Server consolidation: a tech guide

Many modern datacentres are so full of equipment that it's impossible to add anything new without first making space for it. One way to free up valuable real estate is by consolidating existing servers into virtual machines or blade systems.
Written by Roger Howorth, Contributor

Server consolidation is a high priority for many IT managers, and there are several ways to do it. One approach is to take a physical server and convert it — OS, applications and all — into a virtual machine (VM). Server virtualisation tools are then used to host multiple virtual servers on a smaller number of physical servers. A few years ago, VMware was the only supplier of virtualisation tools for x86-based servers. More recently, Microsoft and Citrix have both joined the fray with excellent virtualisation products (Hyper-V and XenServer respectively), while Red Hat is expected to launch a new platform later this year.

Alternatively, some IT managers take the software from existing tower or rack-mounted servers and run it on more compact blade servers.

More space, reduced power consumption
Whichever option you choose, server consolidation helps to reduce power consumption and lower the cost of datacentre air conditioning. It also provides an easy option for dealing with old server hardware that's running an important piece of software. Automatic migration tools can be used to move software onto VMs or blades without having to reinstall everything from scratch.

As well as freeing up much-needed space in your datacentre, server consolidation also reduces the number of LAN ports that are needed. And if your servers are connected to a Storage Area Network (SAN), it will reduce the number of SAN ports too. As a result, server consolidation should help to delay the purchase of new LAN and SAN adapters and switching kit.

Managing a consolidated infrastructure
Although space creation and power consumption are often the driving force behind server consolidation projects, once a consolidated infrastructure is up and running, IT managers often find that the biggest benefits come from better management, backup and disaster recovery options. It's usually much easier to move software from one virtual server or blade to another than it is using traditional server hardware.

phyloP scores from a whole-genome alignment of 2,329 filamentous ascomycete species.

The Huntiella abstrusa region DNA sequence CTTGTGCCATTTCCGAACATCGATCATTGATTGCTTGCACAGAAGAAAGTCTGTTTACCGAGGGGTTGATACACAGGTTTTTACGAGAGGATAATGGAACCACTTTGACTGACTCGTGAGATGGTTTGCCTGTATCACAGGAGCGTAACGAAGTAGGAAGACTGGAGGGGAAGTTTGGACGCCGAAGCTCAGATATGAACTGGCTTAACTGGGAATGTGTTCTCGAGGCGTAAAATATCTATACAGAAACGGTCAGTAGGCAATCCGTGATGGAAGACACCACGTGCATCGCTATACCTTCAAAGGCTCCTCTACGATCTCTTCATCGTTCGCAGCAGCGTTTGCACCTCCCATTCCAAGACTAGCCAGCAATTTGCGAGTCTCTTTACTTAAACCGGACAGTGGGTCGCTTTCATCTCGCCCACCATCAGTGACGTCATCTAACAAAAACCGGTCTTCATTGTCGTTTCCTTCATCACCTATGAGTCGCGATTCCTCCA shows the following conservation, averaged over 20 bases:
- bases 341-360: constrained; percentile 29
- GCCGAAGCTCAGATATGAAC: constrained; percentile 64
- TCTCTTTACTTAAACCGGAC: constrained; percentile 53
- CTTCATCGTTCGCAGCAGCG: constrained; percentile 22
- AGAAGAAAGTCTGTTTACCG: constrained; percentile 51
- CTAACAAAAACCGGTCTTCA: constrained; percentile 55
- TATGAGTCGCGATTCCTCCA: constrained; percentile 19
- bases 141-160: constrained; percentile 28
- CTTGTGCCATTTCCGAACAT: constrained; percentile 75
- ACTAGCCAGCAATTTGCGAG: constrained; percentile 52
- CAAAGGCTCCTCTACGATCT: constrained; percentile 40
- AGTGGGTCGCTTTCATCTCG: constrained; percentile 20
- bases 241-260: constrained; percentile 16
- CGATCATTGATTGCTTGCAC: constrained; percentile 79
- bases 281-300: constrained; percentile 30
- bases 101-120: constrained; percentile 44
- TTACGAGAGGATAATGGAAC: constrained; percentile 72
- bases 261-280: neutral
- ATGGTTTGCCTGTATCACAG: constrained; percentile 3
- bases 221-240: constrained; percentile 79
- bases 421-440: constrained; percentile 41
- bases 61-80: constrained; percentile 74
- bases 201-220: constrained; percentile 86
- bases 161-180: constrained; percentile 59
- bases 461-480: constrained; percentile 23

Virtual environments have other valuable features, too. For example, snapshot-based backups enable an entire server to be backed up without any downtime. Whereas snapshots are normally only available to physical servers that also use SAN storage, it's easy to make snapshot backups of VMs without the need for SAN-based storage.

Live migration enables VMs to be moved from one host server to another without any downtime. Live migration is a planned feature of Microsoft Hyper-V 2008 R2, which is expected to be launched later this spring. The open-source Xen virtualisation tools and VMware ESX Server already have this feature. It allows server hardware to be maintained or replaced simply by migrating VMs to another host before working on the original. As there's no downtime, server maintenance can be done during normal working hours. Live migration can also be used to manage the performance of VMs — by moving a VM from a normal host to one with extra-fast CPUs, for example.

Virtualisation also makes it very easy to make a backup of a VM and restore the backup to another host. This kind of flexibility is extremely difficult to achieve with traditional servers because hardware differences between the physical servers are usually too difficult to overcome. However, restoring backups of VMs in this way forms the basis of many low-cost disaster recovery strategies.